Celebrating nine years in Bozeman, the Czech-American architect talks about his Western heroes and his modernist views of architecture in Montana.
If you ask Thomas Bitnar about his Western heroes, actor Gary Cooper and architect Fred Willson come to the tip of his tongue. They are men who helped define his childhood dreams and his professional philosophy.
Born in Czechoslovakia in 1948, under a newly established Communist rule, Bitnar grew up seeing his father accused of being a regime adversary and sentenced to 25 years in prison. For the young Bitnar, who, under Communism, was allowed to see few Western movies except High Noon, Gary Cooper became a romantic icon of the wild and free West, a good guy who always prevailed against bad.
Bitnar, too, prevailed during Communist rule in Czechoslovakia, playing cowboys and Indians and setting up a teepee in the family garden. Later, he studied architecture at CVUT – Prague Technical University, where he received his grounding in the International Style, Czech Functionalism and the Bauhaus, with their austere, minimalist approach to design.
While Adolf Loos, Mies van der Rohe and Le Corbusier became his architect heroes, Bitnar could not ignore the architecture in the city in which he lived. Prague embodied ten centuries of architectural history, from the Romanesque to the contemporary. In addition, his great-grandfather had designed castle interiors for the Romanian King of Sinai. “So, both the aristocratic luxury and ornamentation of the old architecture and the functional minimalist designs of modern architecture became influences on my own approach to design,” Bitnar says.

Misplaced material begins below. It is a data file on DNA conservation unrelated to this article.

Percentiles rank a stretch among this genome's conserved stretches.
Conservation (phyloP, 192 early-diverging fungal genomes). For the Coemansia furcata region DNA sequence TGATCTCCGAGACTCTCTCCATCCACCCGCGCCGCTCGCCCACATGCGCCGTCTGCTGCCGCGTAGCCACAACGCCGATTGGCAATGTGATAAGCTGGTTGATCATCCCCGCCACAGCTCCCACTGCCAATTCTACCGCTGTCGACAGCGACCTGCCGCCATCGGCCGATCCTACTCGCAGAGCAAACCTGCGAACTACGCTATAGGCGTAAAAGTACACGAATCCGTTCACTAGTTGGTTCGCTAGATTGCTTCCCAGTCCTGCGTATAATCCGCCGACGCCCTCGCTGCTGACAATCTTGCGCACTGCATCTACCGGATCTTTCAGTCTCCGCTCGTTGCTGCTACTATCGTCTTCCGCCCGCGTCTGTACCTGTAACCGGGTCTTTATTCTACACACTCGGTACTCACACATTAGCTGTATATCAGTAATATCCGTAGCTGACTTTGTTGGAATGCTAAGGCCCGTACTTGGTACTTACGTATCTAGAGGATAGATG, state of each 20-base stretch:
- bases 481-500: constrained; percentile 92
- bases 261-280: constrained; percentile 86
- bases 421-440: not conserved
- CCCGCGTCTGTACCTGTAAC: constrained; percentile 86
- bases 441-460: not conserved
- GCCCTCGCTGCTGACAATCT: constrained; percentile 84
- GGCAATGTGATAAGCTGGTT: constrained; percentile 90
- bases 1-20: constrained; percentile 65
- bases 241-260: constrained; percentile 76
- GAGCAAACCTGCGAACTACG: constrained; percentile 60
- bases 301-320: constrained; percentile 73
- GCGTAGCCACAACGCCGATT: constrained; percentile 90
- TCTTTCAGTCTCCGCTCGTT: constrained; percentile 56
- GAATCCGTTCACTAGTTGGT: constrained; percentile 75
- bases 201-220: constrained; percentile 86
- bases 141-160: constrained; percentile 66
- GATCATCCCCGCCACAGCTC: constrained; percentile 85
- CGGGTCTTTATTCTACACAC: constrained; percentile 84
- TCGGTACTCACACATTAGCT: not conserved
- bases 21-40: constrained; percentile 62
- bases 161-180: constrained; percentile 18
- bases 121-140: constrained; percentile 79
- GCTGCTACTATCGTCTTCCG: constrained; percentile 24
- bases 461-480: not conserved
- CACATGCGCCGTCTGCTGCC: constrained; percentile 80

Crossroads of the World
New York City was the place where Bitnar dreamed of putting those design concepts into reality. He saw New York as the crossroads of the world, the city that encompassed all cultures, and the place he wanted to practice architecture.
In 1979, Bitnar escaped from Communist Czechoslovakia and spent a year in Germany, soaking up more of the Bauhaus influence. But in 1980 he immigrated to the U.S., where he spent the next 16 years living and working in New York City.
In the climate of large architecture firms, including HOK, Perkins and Will and Spector Group, Bitnar was a member of design teams working on office buildings and banks. But after a decade of gaining professional experience with these firms, he opened his own practice with offices in New York and Prague in 1990. And in 1996 he moved to Bozeman, after helping establish the School of Architecture at The Technical University in Liberec, his hometown in the Czech Republic.